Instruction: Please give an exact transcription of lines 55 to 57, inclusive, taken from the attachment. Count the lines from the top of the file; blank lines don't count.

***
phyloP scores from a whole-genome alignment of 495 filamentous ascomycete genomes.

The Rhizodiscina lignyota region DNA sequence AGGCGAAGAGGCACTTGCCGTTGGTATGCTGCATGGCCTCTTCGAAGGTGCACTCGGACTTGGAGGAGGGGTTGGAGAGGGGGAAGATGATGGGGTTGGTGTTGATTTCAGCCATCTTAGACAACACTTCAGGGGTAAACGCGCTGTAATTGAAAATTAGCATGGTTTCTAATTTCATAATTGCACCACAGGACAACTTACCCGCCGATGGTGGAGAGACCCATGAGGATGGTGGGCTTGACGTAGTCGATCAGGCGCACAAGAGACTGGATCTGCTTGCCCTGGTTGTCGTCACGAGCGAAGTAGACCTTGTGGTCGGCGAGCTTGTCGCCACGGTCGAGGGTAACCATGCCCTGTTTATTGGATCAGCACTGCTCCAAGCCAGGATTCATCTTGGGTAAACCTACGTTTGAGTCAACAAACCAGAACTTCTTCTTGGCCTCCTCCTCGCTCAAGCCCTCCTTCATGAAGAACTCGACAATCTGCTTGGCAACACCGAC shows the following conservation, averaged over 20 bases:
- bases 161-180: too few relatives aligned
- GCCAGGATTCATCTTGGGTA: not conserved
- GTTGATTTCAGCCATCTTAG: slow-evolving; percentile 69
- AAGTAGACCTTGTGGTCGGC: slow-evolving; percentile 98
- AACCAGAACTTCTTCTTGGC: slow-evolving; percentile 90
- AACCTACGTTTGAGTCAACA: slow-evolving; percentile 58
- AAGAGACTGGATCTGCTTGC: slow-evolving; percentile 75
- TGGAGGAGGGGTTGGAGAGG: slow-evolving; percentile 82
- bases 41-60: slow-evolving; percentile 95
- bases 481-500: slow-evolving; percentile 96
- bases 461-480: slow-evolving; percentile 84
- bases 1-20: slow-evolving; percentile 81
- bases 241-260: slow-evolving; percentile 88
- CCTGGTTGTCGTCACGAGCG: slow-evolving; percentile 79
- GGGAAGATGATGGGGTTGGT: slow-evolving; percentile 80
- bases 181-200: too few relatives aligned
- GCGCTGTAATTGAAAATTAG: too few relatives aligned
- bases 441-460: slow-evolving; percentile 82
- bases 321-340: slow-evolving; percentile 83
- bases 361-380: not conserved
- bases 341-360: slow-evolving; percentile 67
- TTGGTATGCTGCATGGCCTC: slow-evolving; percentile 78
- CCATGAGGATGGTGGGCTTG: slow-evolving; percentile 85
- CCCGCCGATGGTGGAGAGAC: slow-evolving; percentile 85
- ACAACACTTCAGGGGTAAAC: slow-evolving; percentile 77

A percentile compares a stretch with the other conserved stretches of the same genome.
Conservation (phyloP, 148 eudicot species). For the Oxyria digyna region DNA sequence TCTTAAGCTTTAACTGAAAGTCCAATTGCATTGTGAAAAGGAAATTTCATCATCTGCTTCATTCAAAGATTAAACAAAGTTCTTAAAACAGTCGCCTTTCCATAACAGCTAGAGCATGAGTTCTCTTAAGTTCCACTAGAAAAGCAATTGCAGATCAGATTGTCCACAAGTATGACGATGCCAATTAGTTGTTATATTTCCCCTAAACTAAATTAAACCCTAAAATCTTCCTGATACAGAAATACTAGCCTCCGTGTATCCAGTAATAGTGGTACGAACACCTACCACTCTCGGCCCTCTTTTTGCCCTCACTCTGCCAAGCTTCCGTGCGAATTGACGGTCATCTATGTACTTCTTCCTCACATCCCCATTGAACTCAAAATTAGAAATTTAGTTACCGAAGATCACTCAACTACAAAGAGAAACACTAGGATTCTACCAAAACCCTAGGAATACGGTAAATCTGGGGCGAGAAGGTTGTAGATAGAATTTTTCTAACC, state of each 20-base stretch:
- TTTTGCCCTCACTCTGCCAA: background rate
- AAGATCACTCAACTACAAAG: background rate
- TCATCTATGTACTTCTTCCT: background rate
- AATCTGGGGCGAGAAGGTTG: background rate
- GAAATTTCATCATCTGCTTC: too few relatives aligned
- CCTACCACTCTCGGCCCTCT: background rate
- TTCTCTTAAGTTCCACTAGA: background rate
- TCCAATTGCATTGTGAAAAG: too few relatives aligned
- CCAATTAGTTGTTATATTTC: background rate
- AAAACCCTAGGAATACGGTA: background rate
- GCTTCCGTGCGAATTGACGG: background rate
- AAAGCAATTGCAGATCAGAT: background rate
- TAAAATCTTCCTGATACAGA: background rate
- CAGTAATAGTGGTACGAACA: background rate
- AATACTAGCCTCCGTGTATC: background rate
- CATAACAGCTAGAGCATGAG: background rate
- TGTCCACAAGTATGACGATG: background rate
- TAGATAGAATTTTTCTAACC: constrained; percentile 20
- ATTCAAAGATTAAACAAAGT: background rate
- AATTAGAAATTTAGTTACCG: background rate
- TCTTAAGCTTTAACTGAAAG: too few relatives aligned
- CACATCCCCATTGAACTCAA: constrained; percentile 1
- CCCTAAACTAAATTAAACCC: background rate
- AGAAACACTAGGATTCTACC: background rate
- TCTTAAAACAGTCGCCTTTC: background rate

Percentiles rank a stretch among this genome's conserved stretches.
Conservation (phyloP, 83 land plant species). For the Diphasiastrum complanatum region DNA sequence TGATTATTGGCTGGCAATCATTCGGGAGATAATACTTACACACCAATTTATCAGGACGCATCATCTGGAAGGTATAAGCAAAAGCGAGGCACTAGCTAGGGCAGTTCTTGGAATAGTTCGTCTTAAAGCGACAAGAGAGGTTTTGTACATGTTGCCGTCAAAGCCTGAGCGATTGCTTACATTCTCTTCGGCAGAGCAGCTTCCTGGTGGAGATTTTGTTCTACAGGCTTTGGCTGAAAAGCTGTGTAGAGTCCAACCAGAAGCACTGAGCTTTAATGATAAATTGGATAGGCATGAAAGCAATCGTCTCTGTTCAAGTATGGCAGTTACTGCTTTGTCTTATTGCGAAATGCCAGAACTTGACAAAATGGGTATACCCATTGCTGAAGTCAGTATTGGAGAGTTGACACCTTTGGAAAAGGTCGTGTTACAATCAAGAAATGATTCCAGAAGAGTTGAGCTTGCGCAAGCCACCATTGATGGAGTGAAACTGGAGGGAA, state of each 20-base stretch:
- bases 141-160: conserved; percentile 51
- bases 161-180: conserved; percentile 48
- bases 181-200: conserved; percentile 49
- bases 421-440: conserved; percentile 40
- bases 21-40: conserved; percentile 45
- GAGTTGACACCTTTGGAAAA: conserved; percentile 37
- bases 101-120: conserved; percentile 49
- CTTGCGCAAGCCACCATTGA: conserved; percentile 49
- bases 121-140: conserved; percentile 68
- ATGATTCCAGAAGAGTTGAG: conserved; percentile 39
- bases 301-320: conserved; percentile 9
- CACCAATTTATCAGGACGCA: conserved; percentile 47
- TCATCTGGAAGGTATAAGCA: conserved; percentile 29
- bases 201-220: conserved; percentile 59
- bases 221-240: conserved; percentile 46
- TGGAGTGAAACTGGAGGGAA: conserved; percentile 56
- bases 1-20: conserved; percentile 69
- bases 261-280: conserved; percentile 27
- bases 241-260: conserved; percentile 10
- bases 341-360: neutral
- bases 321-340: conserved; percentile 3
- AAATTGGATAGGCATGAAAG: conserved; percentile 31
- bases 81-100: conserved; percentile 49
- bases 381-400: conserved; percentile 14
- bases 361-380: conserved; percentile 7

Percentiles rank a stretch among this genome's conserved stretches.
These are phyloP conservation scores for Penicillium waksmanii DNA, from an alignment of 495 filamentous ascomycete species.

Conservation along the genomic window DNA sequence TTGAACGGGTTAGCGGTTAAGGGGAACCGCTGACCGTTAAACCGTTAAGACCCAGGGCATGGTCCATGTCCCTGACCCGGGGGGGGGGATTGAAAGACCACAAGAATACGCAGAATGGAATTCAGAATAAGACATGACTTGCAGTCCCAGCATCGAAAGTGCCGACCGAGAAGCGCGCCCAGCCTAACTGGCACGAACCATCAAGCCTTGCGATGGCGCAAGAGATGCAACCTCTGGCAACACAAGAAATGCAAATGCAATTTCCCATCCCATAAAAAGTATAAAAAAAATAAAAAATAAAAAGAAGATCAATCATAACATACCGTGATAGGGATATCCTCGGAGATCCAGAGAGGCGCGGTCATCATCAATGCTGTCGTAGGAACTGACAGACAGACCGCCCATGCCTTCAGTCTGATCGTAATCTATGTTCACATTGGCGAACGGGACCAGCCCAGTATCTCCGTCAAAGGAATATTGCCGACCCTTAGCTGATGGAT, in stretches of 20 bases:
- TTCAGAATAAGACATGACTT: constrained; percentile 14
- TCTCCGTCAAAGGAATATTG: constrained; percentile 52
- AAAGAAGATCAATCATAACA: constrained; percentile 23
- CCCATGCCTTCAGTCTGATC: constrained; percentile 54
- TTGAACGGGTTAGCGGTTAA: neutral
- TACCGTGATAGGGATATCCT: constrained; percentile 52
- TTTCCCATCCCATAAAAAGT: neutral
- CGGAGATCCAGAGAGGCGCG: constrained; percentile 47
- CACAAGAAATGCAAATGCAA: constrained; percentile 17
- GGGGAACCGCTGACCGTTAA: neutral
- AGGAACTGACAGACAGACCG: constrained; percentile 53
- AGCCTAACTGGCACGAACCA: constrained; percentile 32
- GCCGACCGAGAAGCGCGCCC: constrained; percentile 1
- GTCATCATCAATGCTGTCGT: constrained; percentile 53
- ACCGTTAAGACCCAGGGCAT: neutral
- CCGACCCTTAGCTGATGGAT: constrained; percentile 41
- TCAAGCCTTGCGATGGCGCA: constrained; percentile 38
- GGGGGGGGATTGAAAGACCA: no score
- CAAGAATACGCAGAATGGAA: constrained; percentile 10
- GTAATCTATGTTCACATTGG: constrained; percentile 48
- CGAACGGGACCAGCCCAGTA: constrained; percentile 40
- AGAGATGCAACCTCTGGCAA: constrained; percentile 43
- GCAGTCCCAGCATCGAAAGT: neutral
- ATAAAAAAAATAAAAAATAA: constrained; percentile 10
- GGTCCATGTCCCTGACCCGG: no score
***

Percentiles rank a stretch among this genome's conserved stretches.
Conservation (phyloP, 83 land plant species). For the Diphasiastrum complanatum region DNA sequence TGATTATTGGCTGGCAATCATTCGGGAGATAATACTTACACACCAATTTATCAGGACGCATCATCTGGAAGGTATAAGCAAAAGCGAGGCACTAGCTAGGGCAGTTCTTGGAATAGTTCGTCTTAAAGCGACAAGAGAGGTTTTGTACATGTTGCCGTCAAAGCCTGAGCGATTGCTTACATTCTCTTCGGCAGAGCAGCTTCCTGGTGGAGATTTTGTTCTACAGGCTTTGGCTGAAAAGCTGTGTAGAGTCCAACCAGAAGCACTGAGCTTTAATGATAAATTGGATAGGCATGAAAGCAATCGTCTCTGTTCAAGTATGGCAGTTACTGCTTTGTCTTATTGCGAAATGCCAGAACTTGACAAAATGGGTATACCCATTGCTGAAGTCAGTATTGGAGAGTTGACACCTTTGGAAAAGGTCGTGTTACAATCAAGAAATGATTCCAGAAGAGTTGAGCTTGCGCAAGCCACCATTGATGGAGTGAAACTGGAGGGAA, state of each 20-base stretch:
- bases 141-160: conserved; percentile 51